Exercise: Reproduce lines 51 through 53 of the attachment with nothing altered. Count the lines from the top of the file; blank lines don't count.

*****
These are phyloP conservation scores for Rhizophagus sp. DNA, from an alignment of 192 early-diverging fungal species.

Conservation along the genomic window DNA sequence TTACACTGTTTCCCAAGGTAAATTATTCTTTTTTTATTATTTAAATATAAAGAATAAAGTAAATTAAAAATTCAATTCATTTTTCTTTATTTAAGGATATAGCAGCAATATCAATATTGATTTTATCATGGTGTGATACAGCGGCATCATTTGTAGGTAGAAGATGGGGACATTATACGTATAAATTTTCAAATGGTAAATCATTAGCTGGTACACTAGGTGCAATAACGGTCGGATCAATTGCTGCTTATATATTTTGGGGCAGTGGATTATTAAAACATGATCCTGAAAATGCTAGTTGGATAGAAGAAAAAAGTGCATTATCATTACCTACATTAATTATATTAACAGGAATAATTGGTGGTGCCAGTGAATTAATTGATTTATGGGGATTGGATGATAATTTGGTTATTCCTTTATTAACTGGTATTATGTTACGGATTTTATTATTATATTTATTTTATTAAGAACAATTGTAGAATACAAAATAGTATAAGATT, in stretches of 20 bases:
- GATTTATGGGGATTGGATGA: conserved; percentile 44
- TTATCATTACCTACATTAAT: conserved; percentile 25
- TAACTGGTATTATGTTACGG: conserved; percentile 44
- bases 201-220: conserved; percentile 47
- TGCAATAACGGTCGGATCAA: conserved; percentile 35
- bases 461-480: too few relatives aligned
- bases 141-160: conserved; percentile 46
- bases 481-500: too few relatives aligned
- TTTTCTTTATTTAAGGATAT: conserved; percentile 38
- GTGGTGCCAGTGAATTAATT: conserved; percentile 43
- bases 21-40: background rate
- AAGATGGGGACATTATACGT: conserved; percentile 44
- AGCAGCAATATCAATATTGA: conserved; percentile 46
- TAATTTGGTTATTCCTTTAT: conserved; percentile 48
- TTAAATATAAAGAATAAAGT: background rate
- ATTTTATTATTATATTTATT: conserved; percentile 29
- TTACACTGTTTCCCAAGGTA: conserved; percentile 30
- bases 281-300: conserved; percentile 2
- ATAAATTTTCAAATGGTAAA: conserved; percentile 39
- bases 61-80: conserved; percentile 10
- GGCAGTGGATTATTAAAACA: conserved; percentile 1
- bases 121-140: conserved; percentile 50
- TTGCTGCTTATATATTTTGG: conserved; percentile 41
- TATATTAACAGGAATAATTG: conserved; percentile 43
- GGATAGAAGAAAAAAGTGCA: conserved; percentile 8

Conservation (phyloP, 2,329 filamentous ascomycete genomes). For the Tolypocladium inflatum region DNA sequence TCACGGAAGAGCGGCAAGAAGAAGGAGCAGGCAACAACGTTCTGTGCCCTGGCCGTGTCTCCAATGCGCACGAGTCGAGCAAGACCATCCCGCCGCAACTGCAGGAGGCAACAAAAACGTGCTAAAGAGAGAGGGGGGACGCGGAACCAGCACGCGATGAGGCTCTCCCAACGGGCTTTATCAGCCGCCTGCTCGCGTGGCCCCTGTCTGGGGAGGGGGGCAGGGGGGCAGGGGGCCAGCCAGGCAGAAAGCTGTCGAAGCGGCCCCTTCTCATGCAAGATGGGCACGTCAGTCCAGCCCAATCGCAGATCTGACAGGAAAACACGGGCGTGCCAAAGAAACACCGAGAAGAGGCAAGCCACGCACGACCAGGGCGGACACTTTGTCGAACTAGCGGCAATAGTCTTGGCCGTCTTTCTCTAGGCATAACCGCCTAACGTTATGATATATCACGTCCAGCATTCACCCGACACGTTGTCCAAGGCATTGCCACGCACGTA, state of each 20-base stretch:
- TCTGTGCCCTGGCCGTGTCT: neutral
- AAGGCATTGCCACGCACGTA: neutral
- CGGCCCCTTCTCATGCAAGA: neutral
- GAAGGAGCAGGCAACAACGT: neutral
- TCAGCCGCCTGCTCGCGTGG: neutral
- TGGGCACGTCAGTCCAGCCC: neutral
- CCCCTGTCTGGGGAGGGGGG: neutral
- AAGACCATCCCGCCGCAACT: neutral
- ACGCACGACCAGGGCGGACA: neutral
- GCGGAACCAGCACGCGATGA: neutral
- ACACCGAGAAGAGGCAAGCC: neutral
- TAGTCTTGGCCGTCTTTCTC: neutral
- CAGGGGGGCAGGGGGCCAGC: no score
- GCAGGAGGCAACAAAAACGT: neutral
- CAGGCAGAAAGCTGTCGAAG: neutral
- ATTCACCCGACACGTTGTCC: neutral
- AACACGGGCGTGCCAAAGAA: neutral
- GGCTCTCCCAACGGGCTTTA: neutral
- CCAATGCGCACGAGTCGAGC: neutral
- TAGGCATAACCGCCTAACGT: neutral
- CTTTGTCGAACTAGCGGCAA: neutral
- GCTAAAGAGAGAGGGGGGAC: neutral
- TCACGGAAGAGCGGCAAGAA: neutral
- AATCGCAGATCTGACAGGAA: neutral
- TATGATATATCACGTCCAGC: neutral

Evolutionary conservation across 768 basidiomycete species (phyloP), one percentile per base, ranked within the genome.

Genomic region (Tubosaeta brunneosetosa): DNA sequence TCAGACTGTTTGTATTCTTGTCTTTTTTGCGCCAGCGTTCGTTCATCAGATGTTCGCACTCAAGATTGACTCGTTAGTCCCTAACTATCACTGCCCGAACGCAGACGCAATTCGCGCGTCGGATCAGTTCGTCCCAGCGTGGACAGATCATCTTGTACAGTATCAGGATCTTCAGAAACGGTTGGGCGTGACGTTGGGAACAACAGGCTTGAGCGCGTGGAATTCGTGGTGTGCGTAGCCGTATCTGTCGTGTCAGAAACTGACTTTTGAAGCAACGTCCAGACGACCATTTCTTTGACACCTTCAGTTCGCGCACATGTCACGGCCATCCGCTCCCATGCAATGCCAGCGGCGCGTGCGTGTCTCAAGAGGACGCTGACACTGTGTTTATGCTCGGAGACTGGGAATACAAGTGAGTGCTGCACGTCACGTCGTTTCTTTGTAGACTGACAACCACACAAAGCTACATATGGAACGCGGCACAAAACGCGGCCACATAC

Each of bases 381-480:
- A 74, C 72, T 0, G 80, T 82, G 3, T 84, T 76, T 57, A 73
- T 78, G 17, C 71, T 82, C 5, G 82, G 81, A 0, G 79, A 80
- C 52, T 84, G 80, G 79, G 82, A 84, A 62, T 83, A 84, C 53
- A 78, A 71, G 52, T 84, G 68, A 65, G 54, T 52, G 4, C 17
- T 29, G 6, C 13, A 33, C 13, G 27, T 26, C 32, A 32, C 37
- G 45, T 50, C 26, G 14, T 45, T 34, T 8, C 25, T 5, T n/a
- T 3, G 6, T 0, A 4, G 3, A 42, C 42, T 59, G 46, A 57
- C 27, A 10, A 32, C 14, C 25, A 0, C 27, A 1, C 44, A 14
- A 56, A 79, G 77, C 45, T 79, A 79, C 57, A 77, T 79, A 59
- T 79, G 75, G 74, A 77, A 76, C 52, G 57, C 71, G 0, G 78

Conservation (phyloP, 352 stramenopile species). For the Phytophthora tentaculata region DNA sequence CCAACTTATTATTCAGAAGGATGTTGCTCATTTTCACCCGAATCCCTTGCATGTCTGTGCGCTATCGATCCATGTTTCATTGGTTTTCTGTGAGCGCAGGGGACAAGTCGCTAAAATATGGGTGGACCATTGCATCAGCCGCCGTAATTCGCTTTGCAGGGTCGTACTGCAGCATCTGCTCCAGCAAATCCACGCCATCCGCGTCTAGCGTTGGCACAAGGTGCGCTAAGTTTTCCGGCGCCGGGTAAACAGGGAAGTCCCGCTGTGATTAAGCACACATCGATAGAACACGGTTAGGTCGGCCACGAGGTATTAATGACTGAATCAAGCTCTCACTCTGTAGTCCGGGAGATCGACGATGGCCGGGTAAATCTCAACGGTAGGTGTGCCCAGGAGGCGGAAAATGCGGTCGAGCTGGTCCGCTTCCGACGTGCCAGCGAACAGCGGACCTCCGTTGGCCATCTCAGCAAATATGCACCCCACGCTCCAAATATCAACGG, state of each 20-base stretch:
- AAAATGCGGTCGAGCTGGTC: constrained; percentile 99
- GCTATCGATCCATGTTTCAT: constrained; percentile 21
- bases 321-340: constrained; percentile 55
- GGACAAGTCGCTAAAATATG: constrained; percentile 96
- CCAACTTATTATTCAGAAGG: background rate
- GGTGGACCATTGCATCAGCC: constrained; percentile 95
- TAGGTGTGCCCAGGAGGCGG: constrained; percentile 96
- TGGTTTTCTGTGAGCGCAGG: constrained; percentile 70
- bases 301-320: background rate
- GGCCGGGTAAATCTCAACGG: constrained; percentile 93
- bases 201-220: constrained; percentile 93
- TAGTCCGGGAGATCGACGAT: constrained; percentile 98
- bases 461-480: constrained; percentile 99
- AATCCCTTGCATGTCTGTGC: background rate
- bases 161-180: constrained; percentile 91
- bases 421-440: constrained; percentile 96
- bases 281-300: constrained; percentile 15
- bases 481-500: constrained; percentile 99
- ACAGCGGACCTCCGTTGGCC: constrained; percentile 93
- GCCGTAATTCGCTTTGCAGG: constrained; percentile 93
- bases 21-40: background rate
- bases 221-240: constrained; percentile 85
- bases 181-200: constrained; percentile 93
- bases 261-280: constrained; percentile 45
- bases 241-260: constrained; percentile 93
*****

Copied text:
- TCACGGAAGAGCGGCAAGAA: neutral
- AATCGCAGATCTGACAGGAA: neutral
- TATGATATATCACGTCCAGC: neutral